Compressor dimension : the value of is determined by the maximum compression loss we can afford. This loss can be easily projected using the eigen vector . Let be a loss threshold, we find the minimum such that:
The corresponding will guarantee a compression loss of at most to the sample slices of size in each layer and, based on our spatial correlation observation the from one slice also works well for other slices in the gradient vector.
Number of iterations with uncompressed aggregation : This value could either be tuned as a hyper-parameter, or be determined with uncompressed RAR: namely perform PCA on the collected sample slices of the gradients to find out how many samples will be needed to get a stable value of . We used the later approach and determined that samples are sufficient, hence of 100 iterations is used.
Number of compressed iterations : This value could also be tuned as a hyper-parameter, or be determined in the run-time by letting nodes to perform local decompression to monitor the local compression loss, which is defined as:
When the majority of nodes experience large loss, we stop compression, and resume training with uncompressed aggregations to compute new compressors. Again, we currently use the latter approach and determine to be 400 iterations.
Computation Complexity: GradiVeQ has two main operations for each gradient slice: (a) one SVD over samples of the aggregated slice for every iterations, and (b) two low-dimensional matrix multiplications per iteration per node to compress/decompress the slice. Our gradient flattening and slicing (Figure 3) allows the compressor calculated from one slice to be reused by all the slices in the same layer, offering drastically amortized SVD complexity. On the other hand, the operations associated with (b) are of low-complexity, and can be completely hidden behind the RAR communication time (Figure 2) due to GradiVeQ’s linearity. Thus, GradiVeQ will not increase the training time.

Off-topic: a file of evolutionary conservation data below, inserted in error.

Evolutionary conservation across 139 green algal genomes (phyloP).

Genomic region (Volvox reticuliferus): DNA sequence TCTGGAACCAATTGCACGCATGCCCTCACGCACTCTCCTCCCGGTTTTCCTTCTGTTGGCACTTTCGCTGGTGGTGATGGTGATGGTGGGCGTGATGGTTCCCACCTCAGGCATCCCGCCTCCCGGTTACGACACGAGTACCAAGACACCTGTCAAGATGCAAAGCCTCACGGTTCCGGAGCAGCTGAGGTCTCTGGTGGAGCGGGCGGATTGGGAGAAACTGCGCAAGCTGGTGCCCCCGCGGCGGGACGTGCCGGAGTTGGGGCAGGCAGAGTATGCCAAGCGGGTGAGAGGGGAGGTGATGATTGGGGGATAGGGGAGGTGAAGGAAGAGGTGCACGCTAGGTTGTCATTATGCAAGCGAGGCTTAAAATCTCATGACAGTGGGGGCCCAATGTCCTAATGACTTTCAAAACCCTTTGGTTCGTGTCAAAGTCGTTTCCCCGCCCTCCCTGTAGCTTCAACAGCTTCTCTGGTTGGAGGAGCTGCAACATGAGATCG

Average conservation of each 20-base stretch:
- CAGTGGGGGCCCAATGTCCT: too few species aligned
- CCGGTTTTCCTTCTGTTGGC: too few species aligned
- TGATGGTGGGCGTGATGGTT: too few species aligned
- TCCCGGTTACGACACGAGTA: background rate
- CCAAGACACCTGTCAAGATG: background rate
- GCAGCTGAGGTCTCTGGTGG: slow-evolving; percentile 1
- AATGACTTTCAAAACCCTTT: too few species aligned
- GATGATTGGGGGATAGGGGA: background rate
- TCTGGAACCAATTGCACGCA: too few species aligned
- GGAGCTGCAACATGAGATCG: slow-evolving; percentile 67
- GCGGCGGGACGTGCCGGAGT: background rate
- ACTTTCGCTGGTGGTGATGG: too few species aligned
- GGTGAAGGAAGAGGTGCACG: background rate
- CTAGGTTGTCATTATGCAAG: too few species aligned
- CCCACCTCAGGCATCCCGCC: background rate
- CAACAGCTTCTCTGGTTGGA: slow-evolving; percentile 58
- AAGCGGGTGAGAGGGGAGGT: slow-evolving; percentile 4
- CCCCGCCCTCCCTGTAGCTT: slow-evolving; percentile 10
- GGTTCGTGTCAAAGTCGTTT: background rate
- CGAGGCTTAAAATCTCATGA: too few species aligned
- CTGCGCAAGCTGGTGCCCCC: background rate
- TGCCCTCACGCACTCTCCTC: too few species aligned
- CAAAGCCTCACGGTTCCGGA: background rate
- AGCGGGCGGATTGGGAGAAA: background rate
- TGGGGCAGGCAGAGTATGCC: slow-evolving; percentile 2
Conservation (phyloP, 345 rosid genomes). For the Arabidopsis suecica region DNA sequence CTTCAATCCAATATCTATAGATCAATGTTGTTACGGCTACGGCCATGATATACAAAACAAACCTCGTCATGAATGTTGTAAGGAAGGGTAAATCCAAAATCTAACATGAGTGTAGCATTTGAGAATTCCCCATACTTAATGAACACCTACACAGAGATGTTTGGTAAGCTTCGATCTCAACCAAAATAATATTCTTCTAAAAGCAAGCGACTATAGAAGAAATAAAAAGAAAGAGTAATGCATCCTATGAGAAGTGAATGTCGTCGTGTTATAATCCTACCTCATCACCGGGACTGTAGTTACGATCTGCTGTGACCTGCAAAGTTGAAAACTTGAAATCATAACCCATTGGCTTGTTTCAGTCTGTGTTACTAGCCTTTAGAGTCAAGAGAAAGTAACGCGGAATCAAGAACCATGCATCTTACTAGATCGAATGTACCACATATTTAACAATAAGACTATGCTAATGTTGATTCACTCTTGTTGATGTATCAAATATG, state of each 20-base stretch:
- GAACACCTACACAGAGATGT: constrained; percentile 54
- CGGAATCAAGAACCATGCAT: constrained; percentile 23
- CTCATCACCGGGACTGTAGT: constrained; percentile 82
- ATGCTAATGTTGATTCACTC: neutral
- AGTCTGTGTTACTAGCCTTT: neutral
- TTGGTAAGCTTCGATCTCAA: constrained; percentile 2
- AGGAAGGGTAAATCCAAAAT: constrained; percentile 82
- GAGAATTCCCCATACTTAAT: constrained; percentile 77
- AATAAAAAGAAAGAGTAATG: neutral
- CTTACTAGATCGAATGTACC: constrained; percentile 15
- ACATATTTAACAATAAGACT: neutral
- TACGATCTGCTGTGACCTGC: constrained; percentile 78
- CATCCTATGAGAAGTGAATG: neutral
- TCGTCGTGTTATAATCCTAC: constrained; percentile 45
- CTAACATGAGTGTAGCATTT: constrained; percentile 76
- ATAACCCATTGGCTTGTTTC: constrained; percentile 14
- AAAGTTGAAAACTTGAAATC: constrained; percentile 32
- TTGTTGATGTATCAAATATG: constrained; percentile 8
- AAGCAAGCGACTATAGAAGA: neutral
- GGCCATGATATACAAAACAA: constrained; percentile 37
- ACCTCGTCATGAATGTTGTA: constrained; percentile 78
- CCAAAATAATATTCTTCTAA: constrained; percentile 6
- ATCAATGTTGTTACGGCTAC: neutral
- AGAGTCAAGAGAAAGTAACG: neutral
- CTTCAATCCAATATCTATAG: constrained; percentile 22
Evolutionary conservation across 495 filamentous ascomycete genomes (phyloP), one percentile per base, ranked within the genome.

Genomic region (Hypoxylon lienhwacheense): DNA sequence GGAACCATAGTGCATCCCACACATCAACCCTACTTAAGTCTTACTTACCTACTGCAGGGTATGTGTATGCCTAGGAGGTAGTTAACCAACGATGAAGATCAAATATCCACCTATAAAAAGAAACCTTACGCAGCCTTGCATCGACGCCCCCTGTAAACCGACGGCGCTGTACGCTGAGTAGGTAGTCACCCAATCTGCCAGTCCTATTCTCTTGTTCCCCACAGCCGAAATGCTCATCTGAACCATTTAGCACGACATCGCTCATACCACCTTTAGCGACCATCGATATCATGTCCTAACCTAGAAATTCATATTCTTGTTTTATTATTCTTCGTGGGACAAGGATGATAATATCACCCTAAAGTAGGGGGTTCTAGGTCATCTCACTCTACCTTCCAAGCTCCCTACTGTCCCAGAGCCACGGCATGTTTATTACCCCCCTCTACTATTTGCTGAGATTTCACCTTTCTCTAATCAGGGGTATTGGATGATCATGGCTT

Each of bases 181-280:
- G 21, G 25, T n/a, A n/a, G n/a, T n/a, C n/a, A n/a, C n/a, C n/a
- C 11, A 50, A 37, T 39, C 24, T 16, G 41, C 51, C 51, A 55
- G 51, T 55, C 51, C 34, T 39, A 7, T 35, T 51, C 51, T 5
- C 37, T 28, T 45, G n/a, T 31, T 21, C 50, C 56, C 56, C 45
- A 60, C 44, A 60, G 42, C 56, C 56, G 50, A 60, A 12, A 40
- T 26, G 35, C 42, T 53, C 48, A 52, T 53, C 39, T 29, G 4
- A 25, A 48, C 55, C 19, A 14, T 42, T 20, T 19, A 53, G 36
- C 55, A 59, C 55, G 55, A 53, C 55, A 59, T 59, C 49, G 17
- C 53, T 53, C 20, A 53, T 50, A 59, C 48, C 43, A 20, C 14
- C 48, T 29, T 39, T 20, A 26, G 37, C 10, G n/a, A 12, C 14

We apply GradiVeQ to train an image classifier using ResNet-32 from the data set CIFAR-100 under a 6-node distributed computing system. The system is implemented under both a CPU cluster (local) and a GPU cluster (Google cloud). The purpose is to evaluate the gain of GradiVeQ under different levels of communication bottleneck. In the local CPU cluster, each node is equipped with 2 Ten-Core Intel Xeon Processor (E5-2630 v4), which is equivalent to 40 hardware threads. We observe that without applying any gradient compression techniques, gradient communication and aggregation overheads account for of the end-to-end training time, which is consistent with prior works . In the GPU setup, each node has an NVIDIA Tesla K80 GPU. The increased compute capability from the GPUs magnifies the communication and aggregation overheads, which occupies of the end-to-end training time when no compression techniques are used.